The story of Gordon Cleaver (who got his nickname supposedly because of his mouselike features) is extraordinary. Having won the first overall Hahnenkamm Race (by coming sixth in the downhill won by Friedensbacher and second in the slalom), the Austrians all believed that, because he wasn’t in the British skiing team, the Brits must all be tremendous skiers… Later, Cleaver became a heroic pilot for the Royal Air Force. After an explosion and escape by parachute that had won him a Distinguished Flying Cross left him with traces of perspex in his eyes which seemed to cause them no further harm, his case led to the leading opthalmologist Sir Harold Ridley developing a technique of replacing human lenses with perspex, thus saving the sight of millions with organic lens problems like cateracts. Since the 75th anniversary of his skiing triumph in 2006, the Cleaver Cup has been awarded to the Briton who finishes highest in the Hahnenkammrennen. So far, Cleaver remains the only outright winner from the British Isles…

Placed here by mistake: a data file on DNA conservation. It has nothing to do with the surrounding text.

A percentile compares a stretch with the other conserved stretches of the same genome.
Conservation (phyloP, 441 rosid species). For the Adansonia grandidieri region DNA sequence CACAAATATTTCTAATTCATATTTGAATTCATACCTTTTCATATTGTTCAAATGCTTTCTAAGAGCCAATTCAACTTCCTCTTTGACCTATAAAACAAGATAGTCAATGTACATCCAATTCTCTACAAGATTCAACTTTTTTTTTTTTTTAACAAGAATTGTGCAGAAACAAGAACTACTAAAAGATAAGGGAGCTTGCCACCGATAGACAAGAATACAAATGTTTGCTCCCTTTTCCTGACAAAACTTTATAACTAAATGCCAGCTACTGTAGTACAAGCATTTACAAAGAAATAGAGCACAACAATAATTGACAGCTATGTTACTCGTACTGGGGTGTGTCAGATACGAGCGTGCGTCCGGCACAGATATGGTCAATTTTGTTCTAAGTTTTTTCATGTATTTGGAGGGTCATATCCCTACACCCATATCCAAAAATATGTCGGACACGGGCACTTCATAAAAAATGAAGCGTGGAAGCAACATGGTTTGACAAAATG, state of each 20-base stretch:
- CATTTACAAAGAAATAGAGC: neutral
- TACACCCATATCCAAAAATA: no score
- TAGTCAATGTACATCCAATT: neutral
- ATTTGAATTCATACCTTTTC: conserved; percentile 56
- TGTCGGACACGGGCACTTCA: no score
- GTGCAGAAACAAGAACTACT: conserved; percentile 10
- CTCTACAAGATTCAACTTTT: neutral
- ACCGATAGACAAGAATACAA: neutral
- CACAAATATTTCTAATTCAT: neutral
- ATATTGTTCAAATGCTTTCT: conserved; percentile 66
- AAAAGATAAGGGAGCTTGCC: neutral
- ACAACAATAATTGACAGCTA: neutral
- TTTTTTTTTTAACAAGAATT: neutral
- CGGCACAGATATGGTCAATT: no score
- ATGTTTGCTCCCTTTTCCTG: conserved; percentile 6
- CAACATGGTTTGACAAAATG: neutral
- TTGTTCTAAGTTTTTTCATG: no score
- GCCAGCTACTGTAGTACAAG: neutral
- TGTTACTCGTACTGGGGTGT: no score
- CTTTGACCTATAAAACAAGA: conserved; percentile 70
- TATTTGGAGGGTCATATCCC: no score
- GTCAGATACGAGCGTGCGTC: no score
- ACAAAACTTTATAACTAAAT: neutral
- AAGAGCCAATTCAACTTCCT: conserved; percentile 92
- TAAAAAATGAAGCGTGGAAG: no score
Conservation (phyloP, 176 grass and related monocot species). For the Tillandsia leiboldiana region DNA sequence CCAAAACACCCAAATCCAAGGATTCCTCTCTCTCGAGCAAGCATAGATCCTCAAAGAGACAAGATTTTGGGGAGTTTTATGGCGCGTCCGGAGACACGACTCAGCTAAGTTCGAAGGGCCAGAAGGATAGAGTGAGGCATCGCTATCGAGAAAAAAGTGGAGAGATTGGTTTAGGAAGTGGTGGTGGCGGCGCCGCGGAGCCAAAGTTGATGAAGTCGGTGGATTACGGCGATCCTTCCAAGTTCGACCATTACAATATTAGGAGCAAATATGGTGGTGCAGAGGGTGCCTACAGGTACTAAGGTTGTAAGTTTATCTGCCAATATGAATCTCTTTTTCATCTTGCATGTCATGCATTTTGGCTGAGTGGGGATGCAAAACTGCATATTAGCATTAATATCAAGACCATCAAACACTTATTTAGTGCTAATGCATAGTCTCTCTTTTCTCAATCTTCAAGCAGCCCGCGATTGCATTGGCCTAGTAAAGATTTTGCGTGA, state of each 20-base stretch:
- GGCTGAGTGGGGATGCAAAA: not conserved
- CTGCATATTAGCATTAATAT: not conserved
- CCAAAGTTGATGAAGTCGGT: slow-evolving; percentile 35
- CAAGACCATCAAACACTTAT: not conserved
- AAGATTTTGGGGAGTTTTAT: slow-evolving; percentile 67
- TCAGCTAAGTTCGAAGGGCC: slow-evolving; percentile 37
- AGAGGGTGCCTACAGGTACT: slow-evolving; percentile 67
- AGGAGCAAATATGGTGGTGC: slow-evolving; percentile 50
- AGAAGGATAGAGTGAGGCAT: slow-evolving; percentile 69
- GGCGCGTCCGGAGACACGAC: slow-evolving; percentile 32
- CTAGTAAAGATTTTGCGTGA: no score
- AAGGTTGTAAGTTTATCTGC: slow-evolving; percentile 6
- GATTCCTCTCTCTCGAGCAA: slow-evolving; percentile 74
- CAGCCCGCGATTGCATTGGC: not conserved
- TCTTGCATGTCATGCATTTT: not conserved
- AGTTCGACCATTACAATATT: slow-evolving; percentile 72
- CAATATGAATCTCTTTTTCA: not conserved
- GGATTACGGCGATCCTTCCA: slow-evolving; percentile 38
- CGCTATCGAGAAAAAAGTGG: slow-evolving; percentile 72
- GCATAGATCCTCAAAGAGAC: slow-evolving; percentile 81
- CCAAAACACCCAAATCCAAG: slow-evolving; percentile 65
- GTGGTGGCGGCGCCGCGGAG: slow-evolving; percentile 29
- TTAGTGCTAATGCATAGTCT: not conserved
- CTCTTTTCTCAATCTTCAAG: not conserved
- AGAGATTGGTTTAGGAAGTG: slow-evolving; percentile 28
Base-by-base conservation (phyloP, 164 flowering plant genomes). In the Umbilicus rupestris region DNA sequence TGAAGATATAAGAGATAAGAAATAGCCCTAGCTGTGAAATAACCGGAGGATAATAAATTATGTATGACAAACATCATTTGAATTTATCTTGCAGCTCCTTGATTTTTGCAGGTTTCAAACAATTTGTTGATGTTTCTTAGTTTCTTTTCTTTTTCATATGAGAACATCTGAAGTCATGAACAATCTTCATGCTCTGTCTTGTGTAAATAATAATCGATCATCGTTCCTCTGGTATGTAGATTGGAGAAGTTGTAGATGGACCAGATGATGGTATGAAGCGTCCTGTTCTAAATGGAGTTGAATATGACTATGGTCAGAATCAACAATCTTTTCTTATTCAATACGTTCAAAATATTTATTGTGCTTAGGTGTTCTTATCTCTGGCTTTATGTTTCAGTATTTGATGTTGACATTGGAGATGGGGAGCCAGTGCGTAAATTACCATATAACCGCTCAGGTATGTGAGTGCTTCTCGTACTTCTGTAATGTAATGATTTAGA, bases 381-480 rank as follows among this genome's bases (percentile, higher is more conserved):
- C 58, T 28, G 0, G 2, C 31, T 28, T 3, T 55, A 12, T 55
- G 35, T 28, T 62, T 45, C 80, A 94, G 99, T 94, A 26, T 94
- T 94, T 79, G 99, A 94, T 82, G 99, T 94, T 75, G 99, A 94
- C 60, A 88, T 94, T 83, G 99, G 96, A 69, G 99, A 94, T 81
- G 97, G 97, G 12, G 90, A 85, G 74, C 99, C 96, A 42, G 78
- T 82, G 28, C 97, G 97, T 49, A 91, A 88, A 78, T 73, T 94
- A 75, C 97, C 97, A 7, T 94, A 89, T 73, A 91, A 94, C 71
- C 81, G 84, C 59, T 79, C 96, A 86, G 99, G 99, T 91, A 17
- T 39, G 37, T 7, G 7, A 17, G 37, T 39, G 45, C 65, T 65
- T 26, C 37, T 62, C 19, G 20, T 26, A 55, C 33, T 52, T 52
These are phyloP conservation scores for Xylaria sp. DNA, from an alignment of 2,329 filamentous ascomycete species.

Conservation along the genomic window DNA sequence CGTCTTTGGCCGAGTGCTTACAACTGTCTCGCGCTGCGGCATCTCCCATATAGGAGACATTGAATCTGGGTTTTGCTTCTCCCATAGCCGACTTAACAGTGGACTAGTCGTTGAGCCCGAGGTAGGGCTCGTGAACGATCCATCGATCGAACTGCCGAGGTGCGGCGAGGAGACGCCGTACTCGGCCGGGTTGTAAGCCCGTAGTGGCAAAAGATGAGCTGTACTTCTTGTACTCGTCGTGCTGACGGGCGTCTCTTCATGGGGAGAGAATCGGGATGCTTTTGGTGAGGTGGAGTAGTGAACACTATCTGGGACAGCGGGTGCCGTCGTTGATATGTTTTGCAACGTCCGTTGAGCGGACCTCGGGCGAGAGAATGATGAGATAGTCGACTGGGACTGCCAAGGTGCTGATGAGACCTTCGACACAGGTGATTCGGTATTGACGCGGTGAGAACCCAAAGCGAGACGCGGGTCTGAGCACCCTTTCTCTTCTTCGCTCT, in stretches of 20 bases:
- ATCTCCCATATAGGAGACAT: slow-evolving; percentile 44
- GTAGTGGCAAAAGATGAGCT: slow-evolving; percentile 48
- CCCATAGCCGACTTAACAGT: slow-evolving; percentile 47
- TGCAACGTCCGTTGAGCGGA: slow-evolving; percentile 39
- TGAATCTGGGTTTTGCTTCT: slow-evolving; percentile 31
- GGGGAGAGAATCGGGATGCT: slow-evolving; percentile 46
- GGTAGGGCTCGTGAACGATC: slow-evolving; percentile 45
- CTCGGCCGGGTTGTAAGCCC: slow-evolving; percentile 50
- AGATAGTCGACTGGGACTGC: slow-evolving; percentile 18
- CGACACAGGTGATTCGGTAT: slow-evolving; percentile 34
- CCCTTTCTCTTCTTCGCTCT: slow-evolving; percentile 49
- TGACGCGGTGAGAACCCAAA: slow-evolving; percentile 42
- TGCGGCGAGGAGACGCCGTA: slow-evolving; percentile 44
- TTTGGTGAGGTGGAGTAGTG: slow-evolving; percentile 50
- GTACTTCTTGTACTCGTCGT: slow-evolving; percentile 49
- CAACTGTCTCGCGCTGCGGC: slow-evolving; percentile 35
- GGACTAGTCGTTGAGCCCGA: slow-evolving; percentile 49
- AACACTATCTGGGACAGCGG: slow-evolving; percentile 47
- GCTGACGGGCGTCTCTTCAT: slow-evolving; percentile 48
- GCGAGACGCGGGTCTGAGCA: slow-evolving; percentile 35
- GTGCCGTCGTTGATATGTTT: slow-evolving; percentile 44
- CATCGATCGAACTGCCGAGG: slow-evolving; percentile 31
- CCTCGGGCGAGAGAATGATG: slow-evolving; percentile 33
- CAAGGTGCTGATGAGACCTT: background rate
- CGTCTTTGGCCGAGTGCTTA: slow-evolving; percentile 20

Ironically, for a man with a German-sounding surname, Wallace ‘Buddy’ Werner was in fact an American, and the first to break the stranglehold that the Europeans – especially the Austrians – had on the Hahnenkammrennen for almost three decades. From the distinctly American-sounding Steamboat Springs, Colorado, Werner was widely acknowledged as one of the USA’s best skiers never to have won a World Championship or Olympic title, and he won this race aged just 22 in 1959. Tragically, only five years later, Werner was killed by an avalanche in St Moritz, Switzerland. The principal mountain back home in Steamboat Springs was renamed Mount Werner and its ski course named ‘Buddy’s Run’ in his honour.